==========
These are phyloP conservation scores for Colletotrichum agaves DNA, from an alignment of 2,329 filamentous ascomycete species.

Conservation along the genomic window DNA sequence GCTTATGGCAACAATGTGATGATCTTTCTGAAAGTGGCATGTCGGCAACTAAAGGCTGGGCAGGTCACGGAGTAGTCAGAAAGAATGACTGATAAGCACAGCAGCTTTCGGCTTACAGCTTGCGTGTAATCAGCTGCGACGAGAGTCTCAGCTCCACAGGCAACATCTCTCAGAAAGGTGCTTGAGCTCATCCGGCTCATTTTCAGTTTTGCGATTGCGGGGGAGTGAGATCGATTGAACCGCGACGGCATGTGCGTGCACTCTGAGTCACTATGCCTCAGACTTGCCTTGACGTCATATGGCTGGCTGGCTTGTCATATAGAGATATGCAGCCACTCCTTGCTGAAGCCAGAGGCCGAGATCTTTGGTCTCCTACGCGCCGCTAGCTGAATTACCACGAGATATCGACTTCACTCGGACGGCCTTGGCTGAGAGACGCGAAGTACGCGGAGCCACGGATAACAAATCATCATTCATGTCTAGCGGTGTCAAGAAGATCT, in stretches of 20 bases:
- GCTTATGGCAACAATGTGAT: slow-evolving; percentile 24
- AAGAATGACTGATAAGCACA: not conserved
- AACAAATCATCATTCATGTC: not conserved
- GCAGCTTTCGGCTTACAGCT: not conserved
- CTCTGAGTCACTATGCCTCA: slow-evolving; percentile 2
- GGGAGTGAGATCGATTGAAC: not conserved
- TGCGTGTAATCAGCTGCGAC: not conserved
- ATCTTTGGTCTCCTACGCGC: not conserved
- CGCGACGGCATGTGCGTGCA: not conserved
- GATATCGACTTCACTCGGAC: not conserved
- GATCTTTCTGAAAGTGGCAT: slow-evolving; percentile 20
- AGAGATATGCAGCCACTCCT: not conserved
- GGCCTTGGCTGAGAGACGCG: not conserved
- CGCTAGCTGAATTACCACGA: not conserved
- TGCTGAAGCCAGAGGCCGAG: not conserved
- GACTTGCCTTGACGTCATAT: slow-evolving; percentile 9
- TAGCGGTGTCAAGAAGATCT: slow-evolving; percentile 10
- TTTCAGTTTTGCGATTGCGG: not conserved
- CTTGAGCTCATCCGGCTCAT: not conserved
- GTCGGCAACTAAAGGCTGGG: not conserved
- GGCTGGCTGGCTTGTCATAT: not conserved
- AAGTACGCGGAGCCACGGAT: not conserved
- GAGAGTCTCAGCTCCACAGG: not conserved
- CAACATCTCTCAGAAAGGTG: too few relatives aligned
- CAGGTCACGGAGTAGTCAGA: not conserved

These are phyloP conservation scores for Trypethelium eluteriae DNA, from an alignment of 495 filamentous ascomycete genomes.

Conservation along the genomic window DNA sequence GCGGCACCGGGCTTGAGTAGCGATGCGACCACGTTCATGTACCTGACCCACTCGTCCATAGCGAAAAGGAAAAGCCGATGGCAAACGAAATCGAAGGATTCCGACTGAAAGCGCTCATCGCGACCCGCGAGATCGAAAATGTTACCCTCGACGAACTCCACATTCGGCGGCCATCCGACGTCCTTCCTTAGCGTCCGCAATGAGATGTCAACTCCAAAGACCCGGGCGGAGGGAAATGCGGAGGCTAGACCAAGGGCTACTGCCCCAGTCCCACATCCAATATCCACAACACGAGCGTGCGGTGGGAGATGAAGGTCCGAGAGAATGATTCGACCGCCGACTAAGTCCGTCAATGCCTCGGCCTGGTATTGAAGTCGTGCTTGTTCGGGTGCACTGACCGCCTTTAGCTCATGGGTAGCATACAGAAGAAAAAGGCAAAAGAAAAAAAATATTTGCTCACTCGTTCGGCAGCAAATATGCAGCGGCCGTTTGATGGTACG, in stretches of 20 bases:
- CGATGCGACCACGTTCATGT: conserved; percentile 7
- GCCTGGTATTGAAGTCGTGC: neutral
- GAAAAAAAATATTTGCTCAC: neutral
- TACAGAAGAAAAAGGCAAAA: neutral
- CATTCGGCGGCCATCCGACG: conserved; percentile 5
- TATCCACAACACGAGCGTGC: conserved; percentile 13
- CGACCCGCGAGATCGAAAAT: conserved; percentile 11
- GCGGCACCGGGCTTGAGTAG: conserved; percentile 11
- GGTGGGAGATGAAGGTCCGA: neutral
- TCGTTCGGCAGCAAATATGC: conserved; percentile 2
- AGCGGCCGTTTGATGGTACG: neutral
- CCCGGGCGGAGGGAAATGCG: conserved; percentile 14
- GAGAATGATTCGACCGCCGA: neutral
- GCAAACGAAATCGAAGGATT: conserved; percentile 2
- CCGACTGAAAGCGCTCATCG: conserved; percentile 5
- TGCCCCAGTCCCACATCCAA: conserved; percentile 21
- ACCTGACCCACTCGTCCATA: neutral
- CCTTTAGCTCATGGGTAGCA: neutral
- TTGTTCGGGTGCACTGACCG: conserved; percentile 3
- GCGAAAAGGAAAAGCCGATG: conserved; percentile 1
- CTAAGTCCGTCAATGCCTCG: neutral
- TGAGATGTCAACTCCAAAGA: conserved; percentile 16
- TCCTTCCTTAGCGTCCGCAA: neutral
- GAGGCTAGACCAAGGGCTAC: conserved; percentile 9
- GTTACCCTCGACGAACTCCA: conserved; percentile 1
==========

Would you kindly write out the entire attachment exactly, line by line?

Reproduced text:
These are phyloP conservation scores for Colletotrichum agaves DNA, from an alignment of 2,329 filamentous ascomycete species.

Conservation along the genomic window DNA sequence GCTTATGGCAACAATGTGATGATCTTTCTGAAAGTGGCATGTCGGCAACTAAAGGCTGGGCAGGTCACGGAGTAGTCAGAAAGAATGACTGATAAGCACAGCAGCTTTCGGCTTACAGCTTGCGTGTAATCAGCTGCGACGAGAGTCTCAGCTCCACAGGCAACATCTCTCAGAAAGGTGCTTGAGCTCATCCGGCTCATTTTCAGTTTTGCGATTGCGGGGGAGTGAGATCGATTGAACCGCGACGGCATGTGCGTGCACTCTGAGTCACTATGCCTCAGACTTGCCTTGACGTCATATGGCTGGCTGGCTTGTCATATAGAGATATGCAGCCACTCCTTGCTGAAGCCAGAGGCCGAGATCTTTGGTCTCCTACGCGCCGCTAGCTGAATTACCACGAGATATCGACTTCACTCGGACGGCCTTGGCTGAGAGACGCGAAGTACGCGGAGCCACGGATAACAAATCATCATTCATGTCTAGCGGTGTCAAGAAGATCT, in stretches of 20 bases:
- GCTTATGGCAACAATGTGAT: slow-evolving; percentile 24
- AAGAATGACTGATAAGCACA: not conserved
- AACAAATCATCATTCATGTC: not conserved
- GCAGCTTTCGGCTTACAGCT: not conserved
- CTCTGAGTCACTATGCCTCA: slow-evolving; percentile 2
- GGGAGTGAGATCGATTGAAC: not conserved
- TGCGTGTAATCAGCTGCGAC: not conserved
- ATCTTTGGTCTCCTACGCGC: not conserved
- CGCGACGGCATGTGCGTGCA: not conserved
- GATATCGACTTCACTCGGAC: not conserved
- GATCTTTCTGAAAGTGGCAT: slow-evolving; percentile 20
- AGAGATATGCAGCCACTCCT: not conserved
- GGCCTTGGCTGAGAGACGCG: not conserved
- CGCTAGCTGAATTACCACGA: not conserved
- TGCTGAAGCCAGAGGCCGAG: not conserved
- GACTTGCCTTGACGTCATAT: slow-evolving; percentile 9
- TAGCGGTGTCAAGAAGATCT: slow-evolving; percentile 10
- TTTCAGTTTTGCGATTGCGG: not conserved
- CTTGAGCTCATCCGGCTCAT: not conserved
- GTCGGCAACTAAAGGCTGGG: not conserved
- GGCTGGCTGGCTTGTCATAT: not conserved
- AAGTACGCGGAGCCACGGAT: not conserved
- GAGAGTCTCAGCTCCACAGG: not conserved
- CAACATCTCTCAGAAAGGTG: too few relatives aligned
- CAGGTCACGGAGTAGTCAGA: not conserved

These are phyloP conservation scores for Trypethelium eluteriae DNA, from an alignment of 495 filamentous ascomycete genomes.

Conservation along the genomic window DNA sequence GCGGCACCGGGCTTGAGTAGCGATGCGACCACGTTCATGTACCTGACCCACTCGTCCATAGCGAAAAGGAAAAGCCGATGGCAAACGAAATCGAAGGATTCCGACTGAAAGCGCTCATCGCGACCCGCGAGATCGAAAATGTTACCCTCGACGAACTCCACATTCGGCGGCCATCCGACGTCCTTCCTTAGCGTCCGCAATGAGATGTCAACTCCAAAGACCCGGGCGGAGGGAAATGCGGAGGCTAGACCAAGGGCTACTGCCCCAGTCCCACATCCAATATCCACAACACGAGCGTGCGGTGGGAGATGAAGGTCCGAGAGAATGATTCGACCGCCGACTAAGTCCGTCAATGCCTCGGCCTGGTATTGAAGTCGTGCTTGTTCGGGTGCACTGACCGCCTTTAGCTCATGGGTAGCATACAGAAGAAAAAGGCAAAAGAAAAAAAATATTTGCTCACTCGTTCGGCAGCAAATATGCAGCGGCCGTTTGATGGTACG, in stretches of 20 bases:
- CGATGCGACCACGTTCATGT: conserved; percentile 7
- GCCTGGTATTGAAGTCGTGC: neutral
- GAAAAAAAATATTTGCTCAC: neutral
- TACAGAAGAAAAAGGCAAAA: neutral
- CATTCGGCGGCCATCCGACG: conserved; percentile 5
- TATCCACAACACGAGCGTGC: conserved; percentile 13
- CGACCCGCGAGATCGAAAAT: conserved; percentile 11
- GCGGCACCGGGCTTGAGTAG: conserved; percentile 11
- GGTGGGAGATGAAGGTCCGA: neutral
- TCGTTCGGCAGCAAATATGC: conserved; percentile 2
- AGCGGCCGTTTGATGGTACG: neutral
- CCCGGGCGGAGGGAAATGCG: conserved; percentile 14
- GAGAATGATTCGACCGCCGA: neutral
- GCAAACGAAATCGAAGGATT: conserved; percentile 2
- CCGACTGAAAGCGCTCATCG: conserved; percentile 5
- TGCCCCAGTCCCACATCCAA: conserved; percentile 21
- ACCTGACCCACTCGTCCATA: neutral
- CCTTTAGCTCATGGGTAGCA: neutral
- TTGTTCGGGTGCACTGACCG: conserved; percentile 3
- GCGAAAAGGAAAAGCCGATG: conserved; percentile 1
- CTAAGTCCGTCAATGCCTCG: neutral
- TGAGATGTCAACTCCAAAGA: conserved; percentile 16
- TCCTTCCTTAGCGTCCGCAA: neutral
- GAGGCTAGACCAAGGGCTAC: conserved; percentile 9
- GTTACCCTCGACGAACTCCA: conserved; percentile 1